The most recent measure of food inflation is 8.2%, with 2022 inflation at the highest level since the 1980s. The category experiencing the steepest price hikes appears to be food prices. Price increases at grocery stores directly affect all consumers, prompting many to reconsider what they place in their shopping carts. Currently, several food categories are at all-time inflation highs, meaning the price spikes from last year to now are the highest ever recorded. At the top of these categories is food at employee sites and schools, which includes cafeteria food at public schools. This category is up a massive 91.4% from a year ago. Other categories seeing all-time high price jumps are butter and margarine which have spiked by 32.2%, flour which has leaped by 24.2%, soup which has jumped 20.5%, cereal which is up 17.7%, and canned fruits and vegetables which have increased 19%. An additional category seeing tremendous pricing pressure is eggs, which over the past year have risen 30.5%. The prices of these common groceries have major effects on consumer decision-making. Due to inflation, consumers are increasingly only buying necessities and may further limit their purchases. Consumer spending makes up nearly 70% of GDP, so when consumer spending falls due to high prices, GDP can also be expected to fall. (Sources: U.S. Bureau of Labor Statistics, Bureau of Economic Analysis, Federal Reserve Bank of St. Louis)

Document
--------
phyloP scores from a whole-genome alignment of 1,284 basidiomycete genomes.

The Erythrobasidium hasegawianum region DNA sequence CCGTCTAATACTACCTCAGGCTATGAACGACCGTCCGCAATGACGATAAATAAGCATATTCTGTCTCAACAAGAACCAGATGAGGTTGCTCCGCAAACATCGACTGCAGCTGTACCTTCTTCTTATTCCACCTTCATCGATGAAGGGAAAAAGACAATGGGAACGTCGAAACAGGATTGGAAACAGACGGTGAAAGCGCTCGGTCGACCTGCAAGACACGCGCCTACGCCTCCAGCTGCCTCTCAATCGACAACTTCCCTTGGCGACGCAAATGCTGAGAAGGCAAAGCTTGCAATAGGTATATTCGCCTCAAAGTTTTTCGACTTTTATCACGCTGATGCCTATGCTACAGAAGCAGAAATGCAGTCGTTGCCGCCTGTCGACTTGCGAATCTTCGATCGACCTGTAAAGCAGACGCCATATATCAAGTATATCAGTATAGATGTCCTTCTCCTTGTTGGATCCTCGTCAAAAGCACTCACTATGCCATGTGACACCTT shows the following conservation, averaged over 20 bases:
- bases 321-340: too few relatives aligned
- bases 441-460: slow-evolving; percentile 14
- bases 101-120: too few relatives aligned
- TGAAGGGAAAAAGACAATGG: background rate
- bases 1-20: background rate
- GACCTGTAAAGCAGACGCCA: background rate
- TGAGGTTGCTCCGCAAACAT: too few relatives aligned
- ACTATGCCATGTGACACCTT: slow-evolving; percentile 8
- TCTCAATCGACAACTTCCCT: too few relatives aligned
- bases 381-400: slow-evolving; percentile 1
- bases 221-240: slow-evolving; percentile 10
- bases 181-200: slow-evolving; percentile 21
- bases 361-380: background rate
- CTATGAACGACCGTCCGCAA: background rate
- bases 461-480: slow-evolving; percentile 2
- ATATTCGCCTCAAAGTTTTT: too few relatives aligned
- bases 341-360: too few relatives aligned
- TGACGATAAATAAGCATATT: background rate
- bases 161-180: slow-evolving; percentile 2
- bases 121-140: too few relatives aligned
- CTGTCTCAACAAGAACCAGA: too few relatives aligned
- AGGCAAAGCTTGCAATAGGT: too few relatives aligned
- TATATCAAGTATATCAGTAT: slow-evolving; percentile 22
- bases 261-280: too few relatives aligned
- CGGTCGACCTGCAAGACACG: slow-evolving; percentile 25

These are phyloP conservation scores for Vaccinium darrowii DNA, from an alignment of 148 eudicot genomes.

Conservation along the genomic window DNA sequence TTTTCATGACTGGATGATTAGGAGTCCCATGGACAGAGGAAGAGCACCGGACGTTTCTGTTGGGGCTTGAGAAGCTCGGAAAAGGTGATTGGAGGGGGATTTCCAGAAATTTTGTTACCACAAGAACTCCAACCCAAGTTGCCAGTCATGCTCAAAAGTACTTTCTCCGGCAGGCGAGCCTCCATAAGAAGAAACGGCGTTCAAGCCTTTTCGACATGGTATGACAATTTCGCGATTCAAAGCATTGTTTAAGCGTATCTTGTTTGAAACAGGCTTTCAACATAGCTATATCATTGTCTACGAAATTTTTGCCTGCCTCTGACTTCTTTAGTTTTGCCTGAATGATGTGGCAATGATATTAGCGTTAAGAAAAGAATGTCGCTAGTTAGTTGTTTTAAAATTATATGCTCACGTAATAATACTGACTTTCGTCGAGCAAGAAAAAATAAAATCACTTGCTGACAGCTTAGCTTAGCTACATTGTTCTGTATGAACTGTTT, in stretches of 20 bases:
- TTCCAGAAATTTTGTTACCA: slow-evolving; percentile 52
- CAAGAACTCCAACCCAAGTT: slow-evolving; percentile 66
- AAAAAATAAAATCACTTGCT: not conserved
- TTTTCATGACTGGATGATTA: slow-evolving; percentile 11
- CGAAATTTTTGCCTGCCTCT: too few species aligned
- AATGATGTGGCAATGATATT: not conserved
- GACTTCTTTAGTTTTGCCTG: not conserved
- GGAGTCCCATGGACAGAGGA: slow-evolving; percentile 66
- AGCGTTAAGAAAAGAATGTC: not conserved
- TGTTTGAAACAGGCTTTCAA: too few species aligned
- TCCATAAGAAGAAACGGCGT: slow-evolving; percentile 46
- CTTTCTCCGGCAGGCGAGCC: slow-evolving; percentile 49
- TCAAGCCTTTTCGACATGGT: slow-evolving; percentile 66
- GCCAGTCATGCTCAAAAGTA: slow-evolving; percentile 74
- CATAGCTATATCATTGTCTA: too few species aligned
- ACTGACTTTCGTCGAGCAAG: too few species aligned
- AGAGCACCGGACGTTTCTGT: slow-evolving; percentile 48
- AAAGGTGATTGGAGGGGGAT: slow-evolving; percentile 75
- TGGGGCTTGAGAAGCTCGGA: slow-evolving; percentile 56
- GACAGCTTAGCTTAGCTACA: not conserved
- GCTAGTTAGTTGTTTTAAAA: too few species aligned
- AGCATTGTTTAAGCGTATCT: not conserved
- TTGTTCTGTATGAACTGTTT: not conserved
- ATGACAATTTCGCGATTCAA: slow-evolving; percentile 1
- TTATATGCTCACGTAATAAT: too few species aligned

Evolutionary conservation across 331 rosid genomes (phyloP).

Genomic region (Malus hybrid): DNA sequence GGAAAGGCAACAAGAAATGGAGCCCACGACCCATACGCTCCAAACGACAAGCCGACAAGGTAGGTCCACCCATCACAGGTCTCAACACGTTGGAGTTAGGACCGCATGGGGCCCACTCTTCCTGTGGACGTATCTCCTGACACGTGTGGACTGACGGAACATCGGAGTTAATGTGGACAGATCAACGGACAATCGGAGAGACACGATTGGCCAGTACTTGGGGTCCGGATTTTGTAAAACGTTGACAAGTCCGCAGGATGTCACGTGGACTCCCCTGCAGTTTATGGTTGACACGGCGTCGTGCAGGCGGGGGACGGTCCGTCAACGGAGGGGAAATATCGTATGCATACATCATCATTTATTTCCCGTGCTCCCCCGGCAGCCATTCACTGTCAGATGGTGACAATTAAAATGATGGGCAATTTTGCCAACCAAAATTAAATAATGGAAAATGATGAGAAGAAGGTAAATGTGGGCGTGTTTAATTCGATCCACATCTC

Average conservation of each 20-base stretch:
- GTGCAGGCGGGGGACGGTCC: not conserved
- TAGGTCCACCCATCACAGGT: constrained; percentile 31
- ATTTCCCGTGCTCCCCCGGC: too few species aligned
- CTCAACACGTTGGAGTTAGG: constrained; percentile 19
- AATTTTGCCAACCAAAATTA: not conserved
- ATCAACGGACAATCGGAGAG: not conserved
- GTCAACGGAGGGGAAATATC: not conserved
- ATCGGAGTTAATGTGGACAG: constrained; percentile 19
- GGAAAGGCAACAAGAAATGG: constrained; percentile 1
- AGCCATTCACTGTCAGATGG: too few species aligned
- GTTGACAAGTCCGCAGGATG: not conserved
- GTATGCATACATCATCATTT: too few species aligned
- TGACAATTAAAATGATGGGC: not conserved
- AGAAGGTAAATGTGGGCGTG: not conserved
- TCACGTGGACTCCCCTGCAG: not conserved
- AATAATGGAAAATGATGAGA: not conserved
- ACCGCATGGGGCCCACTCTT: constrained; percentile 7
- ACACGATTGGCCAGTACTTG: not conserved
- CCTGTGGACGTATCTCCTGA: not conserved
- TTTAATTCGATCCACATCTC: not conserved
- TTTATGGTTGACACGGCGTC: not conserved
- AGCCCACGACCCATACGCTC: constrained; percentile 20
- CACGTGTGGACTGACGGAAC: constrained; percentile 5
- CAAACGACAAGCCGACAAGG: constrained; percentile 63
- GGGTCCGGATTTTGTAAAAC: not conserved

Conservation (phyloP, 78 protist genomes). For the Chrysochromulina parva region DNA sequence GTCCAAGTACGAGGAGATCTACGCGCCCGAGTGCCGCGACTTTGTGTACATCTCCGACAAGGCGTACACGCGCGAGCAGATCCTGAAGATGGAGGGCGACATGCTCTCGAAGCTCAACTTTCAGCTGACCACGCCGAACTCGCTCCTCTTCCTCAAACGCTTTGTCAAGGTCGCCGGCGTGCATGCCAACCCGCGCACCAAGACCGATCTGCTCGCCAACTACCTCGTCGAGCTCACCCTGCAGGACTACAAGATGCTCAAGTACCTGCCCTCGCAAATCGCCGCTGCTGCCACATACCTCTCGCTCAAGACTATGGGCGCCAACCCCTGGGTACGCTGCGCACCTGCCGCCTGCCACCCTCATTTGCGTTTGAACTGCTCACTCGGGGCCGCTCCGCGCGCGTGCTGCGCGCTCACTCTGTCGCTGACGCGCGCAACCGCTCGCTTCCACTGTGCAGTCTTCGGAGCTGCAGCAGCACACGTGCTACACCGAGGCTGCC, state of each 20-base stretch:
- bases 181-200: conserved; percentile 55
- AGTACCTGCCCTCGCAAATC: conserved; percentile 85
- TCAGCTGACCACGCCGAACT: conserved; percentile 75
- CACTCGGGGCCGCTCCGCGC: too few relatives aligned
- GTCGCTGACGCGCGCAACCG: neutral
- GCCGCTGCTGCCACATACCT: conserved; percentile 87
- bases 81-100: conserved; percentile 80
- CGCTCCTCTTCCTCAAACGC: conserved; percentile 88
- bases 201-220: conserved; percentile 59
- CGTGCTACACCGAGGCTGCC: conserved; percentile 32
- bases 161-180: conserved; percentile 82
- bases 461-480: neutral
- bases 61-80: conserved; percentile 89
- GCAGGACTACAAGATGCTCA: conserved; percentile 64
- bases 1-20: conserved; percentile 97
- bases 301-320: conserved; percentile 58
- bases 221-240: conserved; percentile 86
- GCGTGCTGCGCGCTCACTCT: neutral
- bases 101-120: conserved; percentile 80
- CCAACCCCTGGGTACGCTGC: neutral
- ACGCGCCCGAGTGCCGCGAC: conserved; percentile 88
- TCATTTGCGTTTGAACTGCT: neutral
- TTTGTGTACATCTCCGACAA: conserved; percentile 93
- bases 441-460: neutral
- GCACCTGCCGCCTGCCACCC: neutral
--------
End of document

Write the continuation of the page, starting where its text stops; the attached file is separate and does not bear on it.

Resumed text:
In 1804, the world’s population reached 1 billion

World Population Surpasses 8 Billion – Global Demographics

In 1804, the world’s population reached 1 billion people. In 1927, over a century later, it reached 2 billion. Now, just 11 years after it passed 7 billion, the world’s population officially surpassed 8 billion people. This growth is not unprecedented, as overall growth rates have been decreasing since the 1960s. Growth rates are currently less than 1% and peaked at around 2.25% in 1964. Populous nations like China and the United States have seen lower growth rates in recent years, but much of the less-developed world is experiencing tremendous growth. About 70% of the growth from 7 to 8 billion was seen in low-income and lower-middle-income populations, which is expected to continue despite the scarcity of reproductive health care in these regions. Some of the lowest growth rates were exhibited in Europe, and the European population is expected to decline over the coming years.